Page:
The History of Psychology: Fundamental Questions

By Margaret P. Munger | Go to book overview


Wilhelm Maximilian Wundt (1832–1920) dreamed of becoming a famous scholar as an
author of important works in comparative religion, much to the detriment of his early aca-
demic career. His daydreaming caused his parents to despair and wonder if they should
even bother sending him, their second son, to the university. Fortunately, Wundt did attend
the University of Tubingen to study medicine, where he became enchanted by the study of
physiology, beginning with his uncle Friedrich Arnold's brain anatomy course. Wundt fin-
ished his training at the University of Heidelberg, becoming fascinated by experimental re-
search. Before heading his own program, Wundt worked with a number of famous scien-
tists, including the chemist Robert Bunsen, inventor of the Bunsen burner, and
physiologists Johannes Müller and Emile du Bois-Reymond, and spent 13 years assisting
Hermann von Helmholtz (p. 154). A prolific writer, Wundt eventually earned an excellent
reputation and became a professor of philosophy at the University of Leipzig. When he
first arrived in 1875, his plans of teaching experimental, or physiological, psychology were
thwarted by the lack of adequate space for his equipment. Finally, in 1879, proper space
was arranged—and this date is often given as the year the first laboratory conducting psy-
chological research opened. Wundt's program was so popular that his laboratory was ex-
panded in 1888, 1892, and 1897. During his first years at Leipzig, Wundt attended a
seance and wrote a critique of the performance, entitled “Spiritualism as a Scientific Ques-
tion,” that challenged the event's realism and suggested that magicians, or those who study
how to fool the senses, would be better critics than would scientists. The breadth of
Wundt's writings and his emphasis on the experimental method have not always been ap-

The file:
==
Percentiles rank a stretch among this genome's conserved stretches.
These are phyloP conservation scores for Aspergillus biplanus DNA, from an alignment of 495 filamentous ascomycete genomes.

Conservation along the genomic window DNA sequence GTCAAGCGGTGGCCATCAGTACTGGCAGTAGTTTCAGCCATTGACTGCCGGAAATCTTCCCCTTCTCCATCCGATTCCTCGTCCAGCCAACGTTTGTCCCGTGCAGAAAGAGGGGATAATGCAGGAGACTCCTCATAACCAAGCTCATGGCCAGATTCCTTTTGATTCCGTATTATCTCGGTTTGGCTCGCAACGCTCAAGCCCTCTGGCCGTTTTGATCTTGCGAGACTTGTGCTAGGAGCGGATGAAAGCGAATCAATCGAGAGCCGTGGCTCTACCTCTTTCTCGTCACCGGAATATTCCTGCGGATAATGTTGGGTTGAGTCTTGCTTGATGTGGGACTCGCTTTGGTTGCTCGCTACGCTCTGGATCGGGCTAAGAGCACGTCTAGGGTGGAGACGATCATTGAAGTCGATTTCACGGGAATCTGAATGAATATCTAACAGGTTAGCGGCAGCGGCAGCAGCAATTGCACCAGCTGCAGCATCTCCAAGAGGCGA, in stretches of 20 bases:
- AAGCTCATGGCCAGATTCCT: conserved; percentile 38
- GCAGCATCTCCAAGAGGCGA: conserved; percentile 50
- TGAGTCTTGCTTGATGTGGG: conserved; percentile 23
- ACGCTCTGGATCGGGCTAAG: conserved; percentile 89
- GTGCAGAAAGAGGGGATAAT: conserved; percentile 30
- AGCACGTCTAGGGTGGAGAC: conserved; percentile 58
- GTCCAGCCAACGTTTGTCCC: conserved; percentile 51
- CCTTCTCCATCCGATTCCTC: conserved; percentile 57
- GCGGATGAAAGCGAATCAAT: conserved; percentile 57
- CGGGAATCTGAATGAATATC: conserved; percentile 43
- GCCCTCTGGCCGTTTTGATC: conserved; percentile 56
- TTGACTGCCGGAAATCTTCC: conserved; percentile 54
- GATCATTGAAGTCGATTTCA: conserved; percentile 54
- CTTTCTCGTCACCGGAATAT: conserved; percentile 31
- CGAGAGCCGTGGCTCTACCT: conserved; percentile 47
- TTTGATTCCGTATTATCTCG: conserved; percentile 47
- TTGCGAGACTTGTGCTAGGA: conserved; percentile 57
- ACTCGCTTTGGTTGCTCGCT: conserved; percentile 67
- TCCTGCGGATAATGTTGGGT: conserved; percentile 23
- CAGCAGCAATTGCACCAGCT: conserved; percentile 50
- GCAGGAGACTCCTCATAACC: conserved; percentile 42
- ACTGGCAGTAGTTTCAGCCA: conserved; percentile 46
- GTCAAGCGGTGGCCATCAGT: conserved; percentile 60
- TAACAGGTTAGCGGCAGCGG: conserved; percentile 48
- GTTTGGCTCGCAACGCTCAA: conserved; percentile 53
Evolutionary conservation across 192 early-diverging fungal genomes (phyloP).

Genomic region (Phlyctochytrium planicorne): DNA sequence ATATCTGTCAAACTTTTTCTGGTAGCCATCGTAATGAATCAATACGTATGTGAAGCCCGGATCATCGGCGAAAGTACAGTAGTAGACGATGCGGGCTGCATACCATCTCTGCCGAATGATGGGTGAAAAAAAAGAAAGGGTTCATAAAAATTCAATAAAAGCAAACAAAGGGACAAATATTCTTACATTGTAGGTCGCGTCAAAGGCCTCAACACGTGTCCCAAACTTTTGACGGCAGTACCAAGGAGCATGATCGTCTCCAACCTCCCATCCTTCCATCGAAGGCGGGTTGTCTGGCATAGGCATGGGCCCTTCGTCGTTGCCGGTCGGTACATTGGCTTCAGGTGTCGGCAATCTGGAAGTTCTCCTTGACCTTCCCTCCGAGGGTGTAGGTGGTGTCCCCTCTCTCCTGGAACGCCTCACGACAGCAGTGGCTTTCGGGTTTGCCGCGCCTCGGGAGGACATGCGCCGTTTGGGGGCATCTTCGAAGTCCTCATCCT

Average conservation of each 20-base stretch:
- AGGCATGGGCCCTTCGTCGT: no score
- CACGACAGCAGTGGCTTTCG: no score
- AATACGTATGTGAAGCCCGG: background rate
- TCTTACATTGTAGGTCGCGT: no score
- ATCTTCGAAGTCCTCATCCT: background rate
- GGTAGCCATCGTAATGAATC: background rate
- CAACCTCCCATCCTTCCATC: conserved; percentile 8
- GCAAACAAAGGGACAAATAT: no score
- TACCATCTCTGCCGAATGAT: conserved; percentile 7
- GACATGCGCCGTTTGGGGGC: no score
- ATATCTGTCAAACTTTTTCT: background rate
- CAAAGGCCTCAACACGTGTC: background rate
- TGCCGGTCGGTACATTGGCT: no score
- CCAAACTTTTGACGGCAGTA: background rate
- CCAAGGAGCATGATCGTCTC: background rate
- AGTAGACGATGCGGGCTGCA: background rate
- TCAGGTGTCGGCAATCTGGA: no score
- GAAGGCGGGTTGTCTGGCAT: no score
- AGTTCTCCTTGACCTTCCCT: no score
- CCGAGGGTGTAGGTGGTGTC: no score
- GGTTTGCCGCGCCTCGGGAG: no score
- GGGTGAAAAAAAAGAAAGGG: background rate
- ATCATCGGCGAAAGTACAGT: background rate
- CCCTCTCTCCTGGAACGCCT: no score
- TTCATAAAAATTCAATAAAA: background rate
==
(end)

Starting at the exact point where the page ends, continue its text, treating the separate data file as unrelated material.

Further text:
parent, in part because one of his famous American students, E. B. Titchener (p. 324), pro-
vided what was for many years the only English translation of his work and focused only
on those aspects of Wundt's research and philosophy that Titchener found supportive of his
own program. Wundt continued teaching until the age of 85 and writing until his death,
leaving a legacy of 60,000 pages of published material.



§ I. Philosophical Anticipations of Psychology. §
II. Spiritualism and Materialism. § III. Methods
and Aids of Psychological Investigation.

§ I

Psychology, even in our own day, shows more clearly than any other experiential science traces of the conflict of philosophical systems. We may regret this influence in the interest of psychological investigation, because it has been the chief obstacle in the way of an impartial examination of mental life. But in the light of history we see that it was inevitable. Natural science has gradually taken shape from a natural philosophy which paved the way for it, and the effects of which may still be recognised in current scientific theory. That these effects are more fundamental and more permanent in the case of psychology

From Wilhelm Wundt, “Lectures 1 and 30.” In J. E. Creighton and E. B. Titchener (Eds.), Lectures on Human and Animal Psy-
chology (pp. 1–11, 437–454). New York: Macmillan, 1894.


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The History of Psychology: Fundamental Questions
Table of contents

Table of contents

  • Title Page iii
  • Contents v
  • Preface ix
  • Part 1 - What is the Mind? 1
  • 1: Plato 2
  • 2: Hippocrates 4
  • 3: Aristotle 20
  • 4: Saint Augustine of Hippo 35
  • 5: Saint Thomas Aquinas 46
  • Part 2 - Mechanisms of Mind 67
  • 6: René Descartes 68
  • 7: John Locke 81
  • 8: Gottfried Wilhelm Leibniz 96
  • 9: David Hume 113
  • 10: Immanuel Kant 127
  • Part 3 - Scientific Methods 141
  • 11: Gustav Theodor Fechner 142
  • 12: Hermann Von Helmholtz 154
  • 13: Hermann Ebbinghaus 168
  • 14: Ivan Pavlov 178
  • Part 4 - Emotion and Instinct in Animals and Humans 187
  • 15: Charles Darwin 188
  • 16: Margaret Floy Washburn 203
  • 17: William James 215
  • 18: Francis Galton 232
  • Part 5 - Human Development 249
  • 19: Milicent W. Shinn 250
  • 20: Sigmund Freud 258
  • 21: Alfred Binet and Theodore Simon 270
  • 22: Hugo Münsterberg 288
  • Part 6 - What is the Goal of Psychology? 295
  • 23: Wilhelm Wundt 296
  • 24: Max Wertheimer 308
  • 25: E. B. Titchener 324
  • Part 7 - Learning 331
  • 26: John B. Watson 332
  • 27: Edward C. Tolman 341
  • 28: D. O. Hebb 357
  • Part 8 - Cognition 367
  • 29: Jean Piaget 368
  • 30: L. S. Vygotski 387
  • 31: B. F. Skinner 399
  • 32: Noam Chomsky 408
  • 33: Sir Frederic C. Bartlett 430
  • 34: Ulric Neisser 447
  • Part 9 - Considerations of Context 467
  • 35: James J. Gibson 468
  • 36: James L. Mcclelland, David E. Rumelhart, and Geoffrey E. Hinton 478
  • 37: V. S. Ramachandran and Sandra Blakeslee 492
  • Bibliography of Readings 511
  • Bibliography of Biographical References 513


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